At the time the contingency plan was released on Jan. 8, BOEM said if the lapse in appropriations were to extend beyond Tuesday (Jan. 15), “additional personnel will be designated as exempt to complete work to publish Proposed Notice for Gulf of Mexico Sale 253 and Final Notice of Sale and Record of Decision for Gulf of Mexico Sale 252.” Lease Sale 252 is scheduled for March 20. “These employees will be designated as exempt for only the amount of time needed to complete this work,” and would be paid through carryover funds.
At FERC, which is not directly affected by the shutdown, ClearView Energy Partners LLC analysts said no LNG projects were scheduled at the next scheduled meeting Thursday (Jan. 17). The Calcasieu Pass LNG export project in Louisiana and Dominion Energy Transmission’s Sweden Valley Pipeline Expansion in Ohio and Pennsylvania initially were listed on the Federal Energy Regulatory Commission’s open meeting agenda in December, but they were removed. Venture Global LNG on Tuesday urged FERC to approve a proposed certificate for Calcasieu Pass by next week.
“The absence of Calcasieu Pass and Sweden Valley suggests that the Commission is deadlocked 2-2, and cannot move either project forward at this time,” ClearView analysts said in a note to clients. The omissions “will be read by the natural gas community as an indication that the Commission is presently unable to move forward on natural gas infrastructure dockets while it lacks a fifth commissioner.”
FERC Chairman Kevin McIntyre died on Jan. 2 after battling cancer. ClearView said “given the shutdown crisis, it is unclear when a nominee will be announced. If the delays on project approvals continue, we could see the Senate move quickly to confirm a nominee for the vacant seat when finally identified by the White House.”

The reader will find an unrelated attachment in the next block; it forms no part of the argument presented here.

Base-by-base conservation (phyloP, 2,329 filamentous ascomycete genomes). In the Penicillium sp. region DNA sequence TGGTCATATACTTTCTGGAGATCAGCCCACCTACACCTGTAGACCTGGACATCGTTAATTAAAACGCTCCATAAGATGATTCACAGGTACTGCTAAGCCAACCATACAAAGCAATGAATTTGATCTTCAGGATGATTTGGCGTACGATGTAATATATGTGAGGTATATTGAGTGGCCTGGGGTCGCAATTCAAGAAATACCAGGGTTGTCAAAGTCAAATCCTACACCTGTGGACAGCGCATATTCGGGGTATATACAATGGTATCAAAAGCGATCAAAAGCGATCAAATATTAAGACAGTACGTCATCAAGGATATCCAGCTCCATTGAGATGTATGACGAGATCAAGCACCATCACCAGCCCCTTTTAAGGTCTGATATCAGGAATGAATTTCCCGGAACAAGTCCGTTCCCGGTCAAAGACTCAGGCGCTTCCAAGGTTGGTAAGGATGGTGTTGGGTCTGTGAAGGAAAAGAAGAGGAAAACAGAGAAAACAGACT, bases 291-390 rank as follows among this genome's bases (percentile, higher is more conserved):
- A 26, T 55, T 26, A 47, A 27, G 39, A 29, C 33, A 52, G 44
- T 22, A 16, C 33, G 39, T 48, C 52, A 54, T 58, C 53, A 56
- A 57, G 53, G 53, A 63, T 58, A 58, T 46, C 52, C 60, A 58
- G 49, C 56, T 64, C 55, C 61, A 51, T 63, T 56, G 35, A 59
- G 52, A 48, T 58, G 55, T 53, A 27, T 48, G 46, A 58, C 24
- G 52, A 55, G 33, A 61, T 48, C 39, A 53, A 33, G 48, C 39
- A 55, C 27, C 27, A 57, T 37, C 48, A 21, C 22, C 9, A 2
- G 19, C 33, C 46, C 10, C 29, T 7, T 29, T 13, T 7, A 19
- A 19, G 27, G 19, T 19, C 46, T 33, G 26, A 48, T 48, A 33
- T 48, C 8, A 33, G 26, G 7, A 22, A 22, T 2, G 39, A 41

Senate Democrats have threatened to block all legislation, as well as nominees to various posts, until Republicans introduce legislation to reopen the government. But Riedl said the projects’ removal from the FERC agenda “has probably less to do with the shutdown and more to do with the fact that there’s an impasse between the commissioners. There is probably a deadlock and a 2-2 vote right now.”
Meanwhile, EPA also released an updated contingency plan on Monday to retain six employees who were either appointed by the president or confirmed by the Senate, including Acting Administrator Andrew Wheeler, whose confirmation hearing before the Senate Environment and Public Works Committee began Wednesday.
EPA planned to retain 12 employees deemed necessary “to perform activities necessarily implied by law,” and 28 employees required “to the discharge of the president’s constitutional duties and powers.” Another 845 employees, including 444 at EPA headquarters and within the agency’s field and laboratory components, were retained “to protect life and property.”
However, in a letter to Wheeler sent last week, Senate Democrats said they were concerned the agency was diverting essential resources toward the confirmation hearing. “If EPA is diverting resources that are intended to be used to ‘protect life and property’ to prepare you for your confirmation hearing, the already dire consequences of the shutdown on public health and the environment could be even greater,” wrote Sens. Tom Carper of Delaware, Sheldon Whitehouse of Rhode Island and Maryland’s Chris Van Hollen and Ben Cardin. Carper is the committee’s ranking member.
Environmental groups also blasted the decision to advance Wheeler’s nomination. Earthjustice spokesman Martin Hayden called the move “a slap in the face to the millions of people suffering from this misguided impasse.”
The current shutdown, the third to occur during the Trump administration, affects one-quarter of the federal government. It began at midnight on Dec. 21 after the White House and Congress could not agree on funding for a wall along the U.S.-Mexico border.